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Harvest decisions depend on the weather, but accurate long-term forecasts are another casualty of the pandemic.
October is always a busy month for Rhonda Hergenrider. On her 700-acre farm in south-central Montana, 15 miles north of the Wyoming border, it’s sugar beet harvest season. She, her father, a hired helper, and her sister—a schoolteacher who helps on weekends—typically work 16- to 18-hour days for two to three weeks, using a defoliator to lop off the beets’ leafy green tops, then a harvester to pull the vegetables out of the ground. As with any harvest, timing is key, and weather is a wild card: Wet or frigid conditions make harvesting difficult, while warm temperatures can spoil harvested beets.
And this year, weather predictions are more precarious than usual, because of COVID-19. To create forecasts, meteorologists look to weather models fueled in part by temperature, pressure and humidity readings collected by commercial flights. But as the coronavirus pandemic swept the globe in early 2020, travel ground to a halt: In March, air traffic was cut by 75% to 80%, leaving meteorologists with just a fraction of their usual data, and, by September, many airlines were still operating less than half their pre-pandemic flights. Fewer readings mean that experts have an incomplete picture of what’s happening in our skies, resulting in murkier forecasts for farmers.
“The smallest error in data compounds itself over time.”
While weather models also use data from weather balloons, ground-based sensors and satellite images, flights fill in important gaps. That’s especially true in what Don Day, a meteorologist in Cheyenne, Wyoming, calls “weather-data deserts,” like the skies above the Pacific Ocean. Because temperatures and storms that eventually hit the Western U.S. begin over the Pacific, transoceanic flights provide particularly valuable data for forecasters in the West. “If you don’t have good inputs over the oceans, you’re going to have weather forecasts that aren’t going to be as accurate,” Day said.
The problem is magnified for long-term forecasts. Typically, flight-collected data helps meteorologists estimate how weather patterns might evolve in the coming days. But the complex interactions between temperature and moisture in the upper atmosphere change quickly, so less frequent, more outdated readings mean worse predictions, especially for forecasts a week in advance.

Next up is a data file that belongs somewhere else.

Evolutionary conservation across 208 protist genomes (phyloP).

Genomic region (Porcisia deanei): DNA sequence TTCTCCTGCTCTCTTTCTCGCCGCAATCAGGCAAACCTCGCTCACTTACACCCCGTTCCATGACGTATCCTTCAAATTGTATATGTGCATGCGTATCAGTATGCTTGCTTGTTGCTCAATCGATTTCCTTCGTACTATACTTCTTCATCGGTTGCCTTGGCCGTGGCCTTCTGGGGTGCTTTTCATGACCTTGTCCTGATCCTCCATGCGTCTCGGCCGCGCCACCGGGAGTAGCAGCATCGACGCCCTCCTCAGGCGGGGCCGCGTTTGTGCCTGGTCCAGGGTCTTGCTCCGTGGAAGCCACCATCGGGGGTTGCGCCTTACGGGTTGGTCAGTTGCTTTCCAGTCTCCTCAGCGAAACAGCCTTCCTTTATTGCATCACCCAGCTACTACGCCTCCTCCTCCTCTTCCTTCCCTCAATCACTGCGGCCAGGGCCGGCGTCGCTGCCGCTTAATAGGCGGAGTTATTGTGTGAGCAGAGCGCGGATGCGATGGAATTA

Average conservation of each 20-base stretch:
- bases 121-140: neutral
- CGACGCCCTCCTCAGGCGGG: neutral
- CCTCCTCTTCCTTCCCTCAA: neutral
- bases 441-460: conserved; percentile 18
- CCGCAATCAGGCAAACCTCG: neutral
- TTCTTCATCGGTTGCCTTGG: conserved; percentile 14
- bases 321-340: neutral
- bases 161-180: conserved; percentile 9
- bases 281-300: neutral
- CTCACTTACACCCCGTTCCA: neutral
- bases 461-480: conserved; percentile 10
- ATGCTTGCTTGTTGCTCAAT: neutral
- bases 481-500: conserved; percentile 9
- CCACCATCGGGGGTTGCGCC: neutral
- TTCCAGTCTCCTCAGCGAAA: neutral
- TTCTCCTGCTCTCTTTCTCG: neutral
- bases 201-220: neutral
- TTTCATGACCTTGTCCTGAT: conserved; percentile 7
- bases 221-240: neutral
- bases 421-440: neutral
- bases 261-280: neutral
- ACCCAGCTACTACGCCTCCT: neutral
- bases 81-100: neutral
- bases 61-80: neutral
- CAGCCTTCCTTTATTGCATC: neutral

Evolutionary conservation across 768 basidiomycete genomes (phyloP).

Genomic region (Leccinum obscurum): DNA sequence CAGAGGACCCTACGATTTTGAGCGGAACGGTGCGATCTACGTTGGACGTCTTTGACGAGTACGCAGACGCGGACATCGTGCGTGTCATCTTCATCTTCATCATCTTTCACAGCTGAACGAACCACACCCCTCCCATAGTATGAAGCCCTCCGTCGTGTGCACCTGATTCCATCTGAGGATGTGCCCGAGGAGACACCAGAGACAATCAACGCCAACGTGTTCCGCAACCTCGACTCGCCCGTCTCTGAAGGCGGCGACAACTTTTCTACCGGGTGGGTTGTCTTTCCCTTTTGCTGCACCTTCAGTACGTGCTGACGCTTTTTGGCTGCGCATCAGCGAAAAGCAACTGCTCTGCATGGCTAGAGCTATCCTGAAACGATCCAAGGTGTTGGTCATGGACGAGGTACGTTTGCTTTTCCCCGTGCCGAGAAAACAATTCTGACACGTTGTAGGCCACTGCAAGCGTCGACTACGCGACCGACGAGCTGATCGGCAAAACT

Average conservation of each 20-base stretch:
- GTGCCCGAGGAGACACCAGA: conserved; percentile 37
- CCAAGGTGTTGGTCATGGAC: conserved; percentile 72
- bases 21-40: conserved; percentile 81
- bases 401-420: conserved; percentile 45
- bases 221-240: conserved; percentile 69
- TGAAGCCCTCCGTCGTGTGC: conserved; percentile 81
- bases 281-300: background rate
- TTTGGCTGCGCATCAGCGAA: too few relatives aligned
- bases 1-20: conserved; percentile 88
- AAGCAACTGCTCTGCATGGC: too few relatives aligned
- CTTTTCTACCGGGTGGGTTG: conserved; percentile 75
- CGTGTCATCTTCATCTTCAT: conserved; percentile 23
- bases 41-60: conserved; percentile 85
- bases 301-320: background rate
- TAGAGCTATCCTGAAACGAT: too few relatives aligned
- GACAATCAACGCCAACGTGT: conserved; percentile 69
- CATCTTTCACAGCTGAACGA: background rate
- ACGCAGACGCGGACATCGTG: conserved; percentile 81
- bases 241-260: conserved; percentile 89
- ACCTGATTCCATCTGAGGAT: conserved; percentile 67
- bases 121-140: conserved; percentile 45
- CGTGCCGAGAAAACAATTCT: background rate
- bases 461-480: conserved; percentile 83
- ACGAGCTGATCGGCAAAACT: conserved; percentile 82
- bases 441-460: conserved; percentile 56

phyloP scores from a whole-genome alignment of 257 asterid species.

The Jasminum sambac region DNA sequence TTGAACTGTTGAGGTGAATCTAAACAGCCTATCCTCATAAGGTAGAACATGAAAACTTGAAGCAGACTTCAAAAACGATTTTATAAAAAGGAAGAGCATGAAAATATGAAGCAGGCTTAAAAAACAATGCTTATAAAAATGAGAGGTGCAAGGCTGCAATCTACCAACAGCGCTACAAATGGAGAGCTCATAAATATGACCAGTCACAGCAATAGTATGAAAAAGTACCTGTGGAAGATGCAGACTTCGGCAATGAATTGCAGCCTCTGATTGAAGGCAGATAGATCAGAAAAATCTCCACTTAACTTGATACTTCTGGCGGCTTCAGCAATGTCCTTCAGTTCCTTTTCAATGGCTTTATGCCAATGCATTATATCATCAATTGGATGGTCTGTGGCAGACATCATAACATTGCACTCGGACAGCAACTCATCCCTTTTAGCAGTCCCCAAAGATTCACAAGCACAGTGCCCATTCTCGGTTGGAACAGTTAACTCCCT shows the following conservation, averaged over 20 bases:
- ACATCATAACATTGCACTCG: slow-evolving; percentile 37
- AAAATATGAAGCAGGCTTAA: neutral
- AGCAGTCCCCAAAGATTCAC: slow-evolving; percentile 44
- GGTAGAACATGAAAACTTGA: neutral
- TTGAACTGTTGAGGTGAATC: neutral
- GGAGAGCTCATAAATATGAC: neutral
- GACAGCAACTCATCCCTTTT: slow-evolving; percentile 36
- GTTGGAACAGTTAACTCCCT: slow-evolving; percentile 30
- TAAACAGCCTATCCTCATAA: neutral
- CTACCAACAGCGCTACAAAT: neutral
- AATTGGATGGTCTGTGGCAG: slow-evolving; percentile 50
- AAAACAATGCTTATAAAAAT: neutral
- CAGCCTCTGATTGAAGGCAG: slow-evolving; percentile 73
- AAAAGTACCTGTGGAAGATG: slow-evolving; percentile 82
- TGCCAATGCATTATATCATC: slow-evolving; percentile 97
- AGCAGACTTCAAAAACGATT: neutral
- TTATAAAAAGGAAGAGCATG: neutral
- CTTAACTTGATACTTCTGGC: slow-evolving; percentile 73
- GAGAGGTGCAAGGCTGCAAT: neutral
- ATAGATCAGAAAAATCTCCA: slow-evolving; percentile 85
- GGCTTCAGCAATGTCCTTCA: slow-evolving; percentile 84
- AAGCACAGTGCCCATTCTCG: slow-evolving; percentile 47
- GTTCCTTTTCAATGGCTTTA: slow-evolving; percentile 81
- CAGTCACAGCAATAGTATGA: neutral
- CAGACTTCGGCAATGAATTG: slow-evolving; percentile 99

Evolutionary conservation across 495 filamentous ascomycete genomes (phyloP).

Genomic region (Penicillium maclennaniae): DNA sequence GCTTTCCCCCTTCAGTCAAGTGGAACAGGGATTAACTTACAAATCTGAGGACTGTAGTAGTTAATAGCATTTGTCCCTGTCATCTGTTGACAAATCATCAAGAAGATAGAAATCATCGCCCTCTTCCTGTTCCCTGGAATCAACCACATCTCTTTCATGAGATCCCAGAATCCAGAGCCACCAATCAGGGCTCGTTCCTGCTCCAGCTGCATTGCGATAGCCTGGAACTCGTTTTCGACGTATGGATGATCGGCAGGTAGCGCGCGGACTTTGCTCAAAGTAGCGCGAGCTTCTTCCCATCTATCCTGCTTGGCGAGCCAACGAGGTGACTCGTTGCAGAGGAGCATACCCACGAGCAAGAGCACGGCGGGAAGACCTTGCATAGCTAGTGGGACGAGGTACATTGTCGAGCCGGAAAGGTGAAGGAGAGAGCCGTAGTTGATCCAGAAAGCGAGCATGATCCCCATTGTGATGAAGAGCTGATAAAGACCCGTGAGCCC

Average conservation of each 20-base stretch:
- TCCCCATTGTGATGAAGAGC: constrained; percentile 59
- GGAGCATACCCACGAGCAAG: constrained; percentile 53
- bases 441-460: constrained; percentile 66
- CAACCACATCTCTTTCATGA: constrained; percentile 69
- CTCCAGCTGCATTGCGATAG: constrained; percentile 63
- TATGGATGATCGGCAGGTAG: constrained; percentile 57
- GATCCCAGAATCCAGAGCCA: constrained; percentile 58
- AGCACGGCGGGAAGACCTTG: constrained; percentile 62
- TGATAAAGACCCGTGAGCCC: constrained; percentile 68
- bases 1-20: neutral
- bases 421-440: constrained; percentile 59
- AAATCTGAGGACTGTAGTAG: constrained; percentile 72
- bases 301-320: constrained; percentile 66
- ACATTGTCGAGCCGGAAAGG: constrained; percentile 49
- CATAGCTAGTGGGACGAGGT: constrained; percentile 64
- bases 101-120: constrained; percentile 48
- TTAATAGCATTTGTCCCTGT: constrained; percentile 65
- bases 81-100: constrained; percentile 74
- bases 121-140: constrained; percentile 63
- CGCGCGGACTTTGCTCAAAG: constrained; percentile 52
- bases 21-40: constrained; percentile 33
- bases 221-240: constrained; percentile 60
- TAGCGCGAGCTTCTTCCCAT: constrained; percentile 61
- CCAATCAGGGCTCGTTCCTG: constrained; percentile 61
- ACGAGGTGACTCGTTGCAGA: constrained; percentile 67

“The smallest error in data compounds itself over time,” says Jeff Weber, a meteorologist at the University Corporation for Atmospheric Research, a nonprofit consortium of weather and climate experts. Today’s forecast might be off by just 3 degrees, for example, but that seemingly tiny difference could amount to an error of up to 7 degrees for a forecast 10 days later. Day, who has been forecasting weather for nearly 30 years, said that’s exactly what he has seen over the last few months: Longer-range forecasts — a week to 10 days in the future — are less accurate than usual. “One minute, the model will say one thing, and the next day, it says the opposite,” he said.
“They need to know seven, nine, 10 days ahead of time — with some certainty — that it’s worth the risk to harvest.”
Making sure those forecasts are as accurate as possible is hugely important for the agricultural industry, and sugar beet farmers in particular. Most sugar beets are purchased by sugar companies that turn them into granulated sugar, so farmers and sugar companies must consider not only the harvest itself, but also the length of time that beets sit in a pile, waiting to be processed. “If we take them out of the ground at too warm a temperature, they do not store as well in the pile,” Hergenrider said. “You want them to go into the pile at the optimal temperature, and that has everything to do with the temperature of the beet when it comes out of the ground.” Major temperature fluctuations after harvest are also a problem; last year, farmers in nearby northern Wyoming saw some of their crop spoil after an unexpected cold snap was followed by warm conditions that caused the beets to leak their juices.
Because weather can make or break the harvest, at least two sugar companies have hired Day to help them determine when farmers should harvest their sugar beets this year. It can be a gamble: If you harvest too early, temperatures might warm again, but if you harvest too late, the ground could freeze solid. “Telling them two days in advance that it’s going to be below 25 degrees doesn’t do them any good; they need to know seven, nine, 10 days (ahead of time) — with some certainty — that it’s worth the risk to harvest,” Day said.
For many growers, beets are their primary cash crop. “It’s where a lot of money comes from, so they are a big deal,” Hergenrider said. This year, there’s not much farmers can do besides hope for the best. If she gets word that bad weather is coming, Hergenrider said that her best plan of action is to just keep harvesting anyway. “You appreciate the fact that you have those early warnings,” she said, “but we’re all only human and (can) only do so much.”
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